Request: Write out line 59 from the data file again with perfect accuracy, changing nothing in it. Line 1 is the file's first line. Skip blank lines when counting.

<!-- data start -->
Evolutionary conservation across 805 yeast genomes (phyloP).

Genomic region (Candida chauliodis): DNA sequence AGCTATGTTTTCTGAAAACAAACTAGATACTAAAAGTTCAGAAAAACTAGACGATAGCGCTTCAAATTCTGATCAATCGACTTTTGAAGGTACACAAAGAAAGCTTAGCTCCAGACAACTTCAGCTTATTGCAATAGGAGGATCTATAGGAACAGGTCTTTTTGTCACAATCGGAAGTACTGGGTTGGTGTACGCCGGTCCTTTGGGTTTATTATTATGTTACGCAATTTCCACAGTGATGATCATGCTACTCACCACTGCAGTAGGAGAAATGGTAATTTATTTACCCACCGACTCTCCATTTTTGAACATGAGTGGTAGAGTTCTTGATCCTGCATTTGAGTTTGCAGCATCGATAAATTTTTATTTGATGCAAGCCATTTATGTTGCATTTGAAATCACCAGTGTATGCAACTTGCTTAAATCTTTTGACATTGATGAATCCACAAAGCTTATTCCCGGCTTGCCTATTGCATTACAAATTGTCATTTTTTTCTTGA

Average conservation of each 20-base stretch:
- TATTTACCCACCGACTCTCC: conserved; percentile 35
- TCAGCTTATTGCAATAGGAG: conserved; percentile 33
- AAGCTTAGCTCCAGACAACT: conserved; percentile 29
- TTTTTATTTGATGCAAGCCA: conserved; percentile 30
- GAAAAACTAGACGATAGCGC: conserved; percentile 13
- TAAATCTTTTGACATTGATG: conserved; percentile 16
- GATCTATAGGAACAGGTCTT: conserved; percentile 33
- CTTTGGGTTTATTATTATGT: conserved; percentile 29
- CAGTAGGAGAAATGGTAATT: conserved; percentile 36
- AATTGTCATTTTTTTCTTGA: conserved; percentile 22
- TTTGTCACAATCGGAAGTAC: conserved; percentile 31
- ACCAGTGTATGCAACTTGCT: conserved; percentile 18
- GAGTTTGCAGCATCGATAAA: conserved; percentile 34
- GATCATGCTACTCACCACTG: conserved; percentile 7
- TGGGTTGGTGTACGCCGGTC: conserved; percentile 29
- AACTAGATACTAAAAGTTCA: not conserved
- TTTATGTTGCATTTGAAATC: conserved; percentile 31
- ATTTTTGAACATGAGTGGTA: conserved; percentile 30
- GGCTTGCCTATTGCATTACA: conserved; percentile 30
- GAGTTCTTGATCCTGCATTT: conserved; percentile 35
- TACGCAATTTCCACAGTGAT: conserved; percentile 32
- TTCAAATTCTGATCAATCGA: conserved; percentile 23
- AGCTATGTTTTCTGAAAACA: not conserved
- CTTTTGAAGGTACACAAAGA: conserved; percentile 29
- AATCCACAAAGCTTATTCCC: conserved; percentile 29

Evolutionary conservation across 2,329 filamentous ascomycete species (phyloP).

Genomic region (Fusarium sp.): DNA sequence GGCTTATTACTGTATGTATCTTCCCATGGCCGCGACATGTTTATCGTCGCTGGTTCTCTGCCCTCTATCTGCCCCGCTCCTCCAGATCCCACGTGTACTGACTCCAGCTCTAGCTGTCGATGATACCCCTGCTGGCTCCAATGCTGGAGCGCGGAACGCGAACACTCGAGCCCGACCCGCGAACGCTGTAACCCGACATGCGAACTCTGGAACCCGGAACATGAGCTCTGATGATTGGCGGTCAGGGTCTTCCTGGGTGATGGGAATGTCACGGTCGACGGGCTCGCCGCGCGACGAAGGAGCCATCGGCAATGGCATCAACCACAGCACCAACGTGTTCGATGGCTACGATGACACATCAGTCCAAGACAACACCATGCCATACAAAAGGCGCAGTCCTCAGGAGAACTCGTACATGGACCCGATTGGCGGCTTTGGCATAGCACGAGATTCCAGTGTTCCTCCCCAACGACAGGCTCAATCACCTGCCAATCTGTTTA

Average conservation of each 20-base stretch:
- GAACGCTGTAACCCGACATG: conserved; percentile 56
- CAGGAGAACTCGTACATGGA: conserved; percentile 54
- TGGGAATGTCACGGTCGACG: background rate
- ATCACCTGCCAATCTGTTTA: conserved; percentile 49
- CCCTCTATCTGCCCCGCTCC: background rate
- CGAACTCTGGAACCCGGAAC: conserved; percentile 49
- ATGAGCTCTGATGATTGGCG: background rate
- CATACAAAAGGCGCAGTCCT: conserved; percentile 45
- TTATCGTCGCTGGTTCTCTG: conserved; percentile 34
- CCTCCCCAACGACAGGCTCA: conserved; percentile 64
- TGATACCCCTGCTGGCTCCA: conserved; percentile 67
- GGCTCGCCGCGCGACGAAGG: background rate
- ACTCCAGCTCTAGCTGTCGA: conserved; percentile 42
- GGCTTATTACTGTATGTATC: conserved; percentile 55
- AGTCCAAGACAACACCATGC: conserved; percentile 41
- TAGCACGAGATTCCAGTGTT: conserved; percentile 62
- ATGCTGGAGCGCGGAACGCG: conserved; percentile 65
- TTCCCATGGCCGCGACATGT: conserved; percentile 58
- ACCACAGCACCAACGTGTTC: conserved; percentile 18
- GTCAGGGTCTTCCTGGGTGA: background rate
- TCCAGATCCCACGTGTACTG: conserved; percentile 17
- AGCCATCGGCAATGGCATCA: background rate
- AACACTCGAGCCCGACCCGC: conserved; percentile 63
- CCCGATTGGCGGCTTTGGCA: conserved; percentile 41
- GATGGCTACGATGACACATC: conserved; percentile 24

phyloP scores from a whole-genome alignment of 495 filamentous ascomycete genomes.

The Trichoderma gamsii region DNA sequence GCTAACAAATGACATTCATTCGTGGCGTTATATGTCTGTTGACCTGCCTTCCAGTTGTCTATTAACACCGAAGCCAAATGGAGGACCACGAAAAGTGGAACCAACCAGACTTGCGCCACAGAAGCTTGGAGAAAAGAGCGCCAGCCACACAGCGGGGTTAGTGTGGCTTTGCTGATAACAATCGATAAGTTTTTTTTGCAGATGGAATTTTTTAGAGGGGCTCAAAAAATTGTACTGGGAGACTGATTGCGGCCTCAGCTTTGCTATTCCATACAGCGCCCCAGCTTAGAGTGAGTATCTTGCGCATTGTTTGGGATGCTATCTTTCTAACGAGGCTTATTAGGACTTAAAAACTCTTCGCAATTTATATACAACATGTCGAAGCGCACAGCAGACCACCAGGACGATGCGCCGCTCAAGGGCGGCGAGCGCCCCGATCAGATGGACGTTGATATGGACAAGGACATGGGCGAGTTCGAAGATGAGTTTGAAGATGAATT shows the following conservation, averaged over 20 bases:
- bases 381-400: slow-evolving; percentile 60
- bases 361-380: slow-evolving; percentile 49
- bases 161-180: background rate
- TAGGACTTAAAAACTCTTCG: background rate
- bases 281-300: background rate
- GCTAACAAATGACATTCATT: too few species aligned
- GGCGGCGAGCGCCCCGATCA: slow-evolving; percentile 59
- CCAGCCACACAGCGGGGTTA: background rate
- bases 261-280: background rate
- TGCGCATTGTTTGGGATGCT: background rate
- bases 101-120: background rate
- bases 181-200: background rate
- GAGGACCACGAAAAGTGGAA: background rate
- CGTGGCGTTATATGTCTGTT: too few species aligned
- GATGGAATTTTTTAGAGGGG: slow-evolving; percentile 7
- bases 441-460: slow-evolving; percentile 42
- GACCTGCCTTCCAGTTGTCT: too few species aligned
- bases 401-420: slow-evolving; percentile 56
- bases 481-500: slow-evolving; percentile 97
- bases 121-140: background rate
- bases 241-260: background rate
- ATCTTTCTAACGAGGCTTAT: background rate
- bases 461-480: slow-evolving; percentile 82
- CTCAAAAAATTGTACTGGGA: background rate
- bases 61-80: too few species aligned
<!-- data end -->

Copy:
- bases 381-400: slow-evolving; percentile 60